17. Out of Doubt, Out of Dark - Part II
Something approaching a smile touched Boromir's lips then faded as quickly as it had come. Faramir immediately sensed that he had exhausted his reserves of strength and courage on this matter, and needed to move on to less charged subjects. Shifting the conversation abruptly, Faramir said, "Mithrandir has told me of the destruction of Isengard, but not of your rescue. How did you escape the dungeons?"
A real smile flickered over Boromir's face. "Better to ask Merry for that tale. He relishes the telling of it, especially Uglúk's part."
Boromir shook his head, brushing away the hopeful question. "Uglúk must keep for another time. Of our escape, I remember nothing save a voice - Merry's, I believe - telling me that Aragorn was safe and well. The rest is darkness... for which I am grateful."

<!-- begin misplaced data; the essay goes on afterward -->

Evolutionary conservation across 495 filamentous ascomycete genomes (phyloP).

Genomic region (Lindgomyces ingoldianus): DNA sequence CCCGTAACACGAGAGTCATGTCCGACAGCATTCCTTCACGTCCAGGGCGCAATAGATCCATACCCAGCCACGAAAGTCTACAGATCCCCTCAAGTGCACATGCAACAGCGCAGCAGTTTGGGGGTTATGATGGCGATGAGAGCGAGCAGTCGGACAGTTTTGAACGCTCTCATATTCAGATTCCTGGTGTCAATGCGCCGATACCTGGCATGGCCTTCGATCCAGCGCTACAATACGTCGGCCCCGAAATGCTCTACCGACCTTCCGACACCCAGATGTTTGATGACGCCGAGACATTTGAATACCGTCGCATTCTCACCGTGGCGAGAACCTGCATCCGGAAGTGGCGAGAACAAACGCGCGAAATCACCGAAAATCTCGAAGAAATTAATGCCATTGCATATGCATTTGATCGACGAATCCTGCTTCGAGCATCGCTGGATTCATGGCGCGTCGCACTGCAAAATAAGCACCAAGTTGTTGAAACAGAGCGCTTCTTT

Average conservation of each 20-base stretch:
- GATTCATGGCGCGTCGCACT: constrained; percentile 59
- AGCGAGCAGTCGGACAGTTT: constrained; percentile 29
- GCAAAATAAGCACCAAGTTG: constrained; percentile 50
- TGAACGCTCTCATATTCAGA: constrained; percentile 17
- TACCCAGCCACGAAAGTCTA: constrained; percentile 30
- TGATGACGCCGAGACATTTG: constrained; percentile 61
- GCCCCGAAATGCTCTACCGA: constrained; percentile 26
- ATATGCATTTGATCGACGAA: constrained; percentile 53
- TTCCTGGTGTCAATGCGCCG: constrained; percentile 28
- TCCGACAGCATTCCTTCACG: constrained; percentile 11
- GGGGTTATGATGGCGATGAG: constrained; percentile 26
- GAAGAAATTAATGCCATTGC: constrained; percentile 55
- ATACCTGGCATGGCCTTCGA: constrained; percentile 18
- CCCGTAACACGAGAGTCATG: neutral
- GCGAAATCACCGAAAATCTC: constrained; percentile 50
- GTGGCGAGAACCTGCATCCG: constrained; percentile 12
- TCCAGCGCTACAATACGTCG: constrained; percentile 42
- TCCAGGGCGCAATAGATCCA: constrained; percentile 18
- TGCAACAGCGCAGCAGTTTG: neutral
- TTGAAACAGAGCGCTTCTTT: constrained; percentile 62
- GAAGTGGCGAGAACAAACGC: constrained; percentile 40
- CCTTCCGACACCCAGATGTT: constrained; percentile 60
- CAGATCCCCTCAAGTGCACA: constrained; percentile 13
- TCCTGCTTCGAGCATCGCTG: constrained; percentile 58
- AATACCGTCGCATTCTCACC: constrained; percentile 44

Boromir fell quiet, and Faramir did not press him. He knew that his brother had only touched upon the trials of his journey, but Faramir was content. With this glimpse into the fire pits of Isengard, horrible as it was, he had also glimpsed his brother again. More than glimpsed. He had found Boromir waiting for him beneath the shadows and pain and layers of protection. He had all that he had come for, and he would try his brother's patience no further.
On an impulse, Faramir stretched out his hand to clasp Boromir's arm. The other man turned toward him, a question in his face, and Faramir smiled. "Thank you, Brother."
"For what?" Boromir asked.
"You have already thanked me for that."
"But this time, you are here to stay."